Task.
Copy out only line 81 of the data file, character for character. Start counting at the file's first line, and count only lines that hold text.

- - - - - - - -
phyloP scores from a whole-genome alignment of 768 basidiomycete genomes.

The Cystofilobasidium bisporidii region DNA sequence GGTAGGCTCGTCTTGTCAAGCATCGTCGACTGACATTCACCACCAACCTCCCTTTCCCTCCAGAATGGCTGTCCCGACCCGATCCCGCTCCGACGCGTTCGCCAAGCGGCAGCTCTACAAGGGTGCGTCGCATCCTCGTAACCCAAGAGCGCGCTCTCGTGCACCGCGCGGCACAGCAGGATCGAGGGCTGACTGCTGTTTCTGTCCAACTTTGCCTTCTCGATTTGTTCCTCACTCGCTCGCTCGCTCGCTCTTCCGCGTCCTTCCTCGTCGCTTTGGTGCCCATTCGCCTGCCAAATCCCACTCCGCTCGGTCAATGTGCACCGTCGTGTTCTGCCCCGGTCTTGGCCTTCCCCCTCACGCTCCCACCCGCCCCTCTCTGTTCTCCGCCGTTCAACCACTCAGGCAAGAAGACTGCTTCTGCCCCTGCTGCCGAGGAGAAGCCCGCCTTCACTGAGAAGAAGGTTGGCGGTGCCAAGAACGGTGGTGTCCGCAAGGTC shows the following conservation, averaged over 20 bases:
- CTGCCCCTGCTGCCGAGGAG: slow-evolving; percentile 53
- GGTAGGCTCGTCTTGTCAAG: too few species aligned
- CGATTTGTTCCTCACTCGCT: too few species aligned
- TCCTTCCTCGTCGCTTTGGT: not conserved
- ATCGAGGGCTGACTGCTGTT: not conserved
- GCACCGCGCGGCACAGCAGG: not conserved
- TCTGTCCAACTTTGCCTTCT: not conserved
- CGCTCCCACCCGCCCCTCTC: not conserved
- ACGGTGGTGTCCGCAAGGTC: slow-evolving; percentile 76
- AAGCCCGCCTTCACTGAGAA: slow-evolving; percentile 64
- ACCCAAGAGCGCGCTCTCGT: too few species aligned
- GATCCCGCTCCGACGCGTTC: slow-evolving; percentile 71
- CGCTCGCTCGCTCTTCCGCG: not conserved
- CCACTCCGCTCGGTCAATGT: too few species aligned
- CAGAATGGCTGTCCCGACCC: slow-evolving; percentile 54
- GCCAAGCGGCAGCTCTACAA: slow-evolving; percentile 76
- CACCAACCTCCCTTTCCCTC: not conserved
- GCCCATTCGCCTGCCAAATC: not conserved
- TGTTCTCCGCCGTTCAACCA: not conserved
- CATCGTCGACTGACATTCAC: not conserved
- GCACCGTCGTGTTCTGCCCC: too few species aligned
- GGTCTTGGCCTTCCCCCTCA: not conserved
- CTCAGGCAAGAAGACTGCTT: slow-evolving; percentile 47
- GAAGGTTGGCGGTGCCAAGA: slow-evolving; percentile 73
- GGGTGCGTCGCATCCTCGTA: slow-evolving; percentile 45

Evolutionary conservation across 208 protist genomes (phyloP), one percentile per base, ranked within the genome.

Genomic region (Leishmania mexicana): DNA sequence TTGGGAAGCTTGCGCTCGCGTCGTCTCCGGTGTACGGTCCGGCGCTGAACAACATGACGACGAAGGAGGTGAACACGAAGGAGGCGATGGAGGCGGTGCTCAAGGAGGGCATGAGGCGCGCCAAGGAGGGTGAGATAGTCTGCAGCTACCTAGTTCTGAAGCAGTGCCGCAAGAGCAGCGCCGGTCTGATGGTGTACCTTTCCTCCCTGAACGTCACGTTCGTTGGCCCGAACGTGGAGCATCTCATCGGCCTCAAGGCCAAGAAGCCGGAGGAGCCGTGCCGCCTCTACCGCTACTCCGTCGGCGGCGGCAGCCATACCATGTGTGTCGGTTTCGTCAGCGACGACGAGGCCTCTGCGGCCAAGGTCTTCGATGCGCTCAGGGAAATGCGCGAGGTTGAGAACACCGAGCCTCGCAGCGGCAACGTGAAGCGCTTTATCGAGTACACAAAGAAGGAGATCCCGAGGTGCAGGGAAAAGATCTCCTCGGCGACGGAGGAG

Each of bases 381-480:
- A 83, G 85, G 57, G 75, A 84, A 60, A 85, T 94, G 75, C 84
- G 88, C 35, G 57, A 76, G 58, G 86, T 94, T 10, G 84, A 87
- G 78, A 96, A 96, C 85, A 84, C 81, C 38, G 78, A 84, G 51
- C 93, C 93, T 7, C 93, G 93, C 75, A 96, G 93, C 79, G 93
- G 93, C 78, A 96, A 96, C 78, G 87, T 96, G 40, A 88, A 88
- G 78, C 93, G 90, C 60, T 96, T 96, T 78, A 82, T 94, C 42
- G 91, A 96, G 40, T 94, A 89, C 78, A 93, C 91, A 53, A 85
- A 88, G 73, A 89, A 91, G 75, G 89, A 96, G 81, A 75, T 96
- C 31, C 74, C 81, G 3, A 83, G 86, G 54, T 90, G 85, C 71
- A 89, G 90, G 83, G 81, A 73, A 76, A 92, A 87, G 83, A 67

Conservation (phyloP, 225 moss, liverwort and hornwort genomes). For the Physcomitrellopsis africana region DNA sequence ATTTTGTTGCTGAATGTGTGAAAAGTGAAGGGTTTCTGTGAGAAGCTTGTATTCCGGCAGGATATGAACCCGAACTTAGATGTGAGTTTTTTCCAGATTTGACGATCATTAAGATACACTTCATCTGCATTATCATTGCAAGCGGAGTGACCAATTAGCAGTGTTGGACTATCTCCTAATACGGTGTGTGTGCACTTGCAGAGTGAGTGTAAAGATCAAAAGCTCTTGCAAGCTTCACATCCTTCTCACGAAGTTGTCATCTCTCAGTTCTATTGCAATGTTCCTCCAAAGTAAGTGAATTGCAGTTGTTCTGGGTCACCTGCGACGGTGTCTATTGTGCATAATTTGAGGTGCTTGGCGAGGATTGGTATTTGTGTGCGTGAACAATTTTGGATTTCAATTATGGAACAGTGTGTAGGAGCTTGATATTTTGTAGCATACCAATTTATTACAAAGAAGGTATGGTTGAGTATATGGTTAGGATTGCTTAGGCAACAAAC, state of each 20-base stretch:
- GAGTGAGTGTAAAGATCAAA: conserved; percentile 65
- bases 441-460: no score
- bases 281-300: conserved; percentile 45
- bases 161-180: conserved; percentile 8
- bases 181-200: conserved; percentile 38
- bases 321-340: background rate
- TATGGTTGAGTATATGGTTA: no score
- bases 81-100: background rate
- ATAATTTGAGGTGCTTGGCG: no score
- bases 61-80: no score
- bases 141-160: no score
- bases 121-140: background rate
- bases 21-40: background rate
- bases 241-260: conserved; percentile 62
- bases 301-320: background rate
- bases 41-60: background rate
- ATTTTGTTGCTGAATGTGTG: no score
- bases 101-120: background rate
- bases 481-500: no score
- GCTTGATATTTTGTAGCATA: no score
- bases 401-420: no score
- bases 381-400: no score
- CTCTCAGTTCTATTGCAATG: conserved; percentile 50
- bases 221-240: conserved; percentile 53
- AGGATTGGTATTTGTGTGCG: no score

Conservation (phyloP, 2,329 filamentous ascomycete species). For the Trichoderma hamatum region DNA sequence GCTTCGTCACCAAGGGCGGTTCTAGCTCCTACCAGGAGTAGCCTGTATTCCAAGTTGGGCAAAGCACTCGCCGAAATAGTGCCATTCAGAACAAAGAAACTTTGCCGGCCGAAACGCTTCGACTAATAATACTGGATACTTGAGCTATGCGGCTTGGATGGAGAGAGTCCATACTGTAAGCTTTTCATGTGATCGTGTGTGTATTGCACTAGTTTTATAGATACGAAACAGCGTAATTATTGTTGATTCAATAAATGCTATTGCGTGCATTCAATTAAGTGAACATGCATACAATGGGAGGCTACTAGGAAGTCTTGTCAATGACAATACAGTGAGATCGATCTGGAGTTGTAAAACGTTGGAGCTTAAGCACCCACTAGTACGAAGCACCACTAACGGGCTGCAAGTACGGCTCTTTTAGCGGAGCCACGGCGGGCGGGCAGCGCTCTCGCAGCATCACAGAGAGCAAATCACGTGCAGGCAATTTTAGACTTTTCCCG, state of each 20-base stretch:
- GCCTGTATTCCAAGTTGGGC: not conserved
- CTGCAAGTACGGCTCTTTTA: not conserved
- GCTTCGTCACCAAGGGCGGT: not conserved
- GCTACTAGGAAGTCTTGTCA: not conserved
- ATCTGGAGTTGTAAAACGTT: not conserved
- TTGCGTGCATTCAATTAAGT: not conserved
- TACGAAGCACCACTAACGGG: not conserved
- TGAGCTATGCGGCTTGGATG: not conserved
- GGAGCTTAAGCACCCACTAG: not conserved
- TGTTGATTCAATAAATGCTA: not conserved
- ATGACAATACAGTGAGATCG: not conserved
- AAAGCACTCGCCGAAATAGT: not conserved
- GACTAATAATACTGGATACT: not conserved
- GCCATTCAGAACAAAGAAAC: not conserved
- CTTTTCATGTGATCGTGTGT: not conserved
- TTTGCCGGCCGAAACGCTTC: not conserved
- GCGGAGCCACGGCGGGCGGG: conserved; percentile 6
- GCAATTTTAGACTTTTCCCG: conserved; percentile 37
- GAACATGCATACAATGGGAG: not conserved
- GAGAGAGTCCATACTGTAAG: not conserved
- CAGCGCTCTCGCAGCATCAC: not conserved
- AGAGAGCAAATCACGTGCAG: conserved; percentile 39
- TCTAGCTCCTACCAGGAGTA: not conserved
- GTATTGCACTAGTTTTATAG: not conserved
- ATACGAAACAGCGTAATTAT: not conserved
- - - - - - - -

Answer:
- GCCATTCAGAACAAAGAAAC: not conserved